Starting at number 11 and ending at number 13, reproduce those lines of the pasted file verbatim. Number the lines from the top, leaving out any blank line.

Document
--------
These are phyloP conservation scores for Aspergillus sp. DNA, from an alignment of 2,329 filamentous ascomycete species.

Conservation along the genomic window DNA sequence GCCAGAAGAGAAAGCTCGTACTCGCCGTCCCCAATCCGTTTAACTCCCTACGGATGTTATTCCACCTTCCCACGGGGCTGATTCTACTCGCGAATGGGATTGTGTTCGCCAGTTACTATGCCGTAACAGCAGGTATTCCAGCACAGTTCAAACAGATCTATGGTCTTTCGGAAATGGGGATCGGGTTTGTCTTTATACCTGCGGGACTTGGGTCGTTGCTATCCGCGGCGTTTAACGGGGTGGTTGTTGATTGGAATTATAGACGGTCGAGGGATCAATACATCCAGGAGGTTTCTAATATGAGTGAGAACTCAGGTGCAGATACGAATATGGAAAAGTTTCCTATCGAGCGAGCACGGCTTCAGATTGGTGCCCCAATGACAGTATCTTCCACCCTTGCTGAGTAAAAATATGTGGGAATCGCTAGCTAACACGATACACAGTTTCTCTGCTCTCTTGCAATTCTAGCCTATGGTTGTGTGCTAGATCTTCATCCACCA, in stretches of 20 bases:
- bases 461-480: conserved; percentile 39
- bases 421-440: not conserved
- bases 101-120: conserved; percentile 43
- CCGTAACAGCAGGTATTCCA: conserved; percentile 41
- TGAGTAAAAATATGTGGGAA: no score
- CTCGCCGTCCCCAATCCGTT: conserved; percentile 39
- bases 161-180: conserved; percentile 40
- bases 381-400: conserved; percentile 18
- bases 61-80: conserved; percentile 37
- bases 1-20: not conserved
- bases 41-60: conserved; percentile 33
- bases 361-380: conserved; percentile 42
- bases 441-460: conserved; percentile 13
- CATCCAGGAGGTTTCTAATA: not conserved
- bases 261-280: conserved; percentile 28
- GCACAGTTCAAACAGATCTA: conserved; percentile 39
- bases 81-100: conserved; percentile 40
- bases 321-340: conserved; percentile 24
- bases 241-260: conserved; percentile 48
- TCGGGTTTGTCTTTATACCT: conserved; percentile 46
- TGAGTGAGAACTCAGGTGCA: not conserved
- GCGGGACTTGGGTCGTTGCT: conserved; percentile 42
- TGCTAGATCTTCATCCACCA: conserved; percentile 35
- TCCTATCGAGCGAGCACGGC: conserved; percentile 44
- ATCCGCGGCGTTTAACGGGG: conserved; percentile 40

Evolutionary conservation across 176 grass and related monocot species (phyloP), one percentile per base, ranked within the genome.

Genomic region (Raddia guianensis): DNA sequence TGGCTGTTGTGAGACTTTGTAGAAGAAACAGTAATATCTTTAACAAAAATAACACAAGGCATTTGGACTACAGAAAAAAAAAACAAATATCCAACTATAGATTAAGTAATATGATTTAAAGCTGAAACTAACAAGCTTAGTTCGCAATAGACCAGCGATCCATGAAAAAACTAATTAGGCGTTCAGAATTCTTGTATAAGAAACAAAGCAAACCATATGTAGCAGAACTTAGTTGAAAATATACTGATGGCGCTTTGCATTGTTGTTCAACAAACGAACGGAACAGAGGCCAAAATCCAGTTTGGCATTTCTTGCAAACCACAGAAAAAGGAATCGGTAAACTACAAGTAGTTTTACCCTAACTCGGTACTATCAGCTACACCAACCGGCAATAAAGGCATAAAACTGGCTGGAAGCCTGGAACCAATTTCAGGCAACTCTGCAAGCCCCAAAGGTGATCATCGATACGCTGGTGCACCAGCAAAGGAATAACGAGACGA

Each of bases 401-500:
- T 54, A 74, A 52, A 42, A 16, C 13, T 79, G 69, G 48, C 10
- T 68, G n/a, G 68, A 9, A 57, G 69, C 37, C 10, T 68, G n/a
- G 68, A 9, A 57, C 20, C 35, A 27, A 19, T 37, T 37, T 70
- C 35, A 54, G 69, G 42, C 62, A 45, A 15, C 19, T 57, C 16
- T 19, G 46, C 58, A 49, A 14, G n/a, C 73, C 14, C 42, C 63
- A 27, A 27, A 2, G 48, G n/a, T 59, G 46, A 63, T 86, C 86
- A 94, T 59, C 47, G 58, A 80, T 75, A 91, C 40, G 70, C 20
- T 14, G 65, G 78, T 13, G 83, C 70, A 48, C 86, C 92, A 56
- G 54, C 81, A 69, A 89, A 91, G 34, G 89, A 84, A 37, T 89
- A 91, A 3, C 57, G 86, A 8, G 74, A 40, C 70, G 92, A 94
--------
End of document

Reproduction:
- bases 61-80: conserved; percentile 37
- bases 1-20: not conserved
- bases 41-60: conserved; percentile 33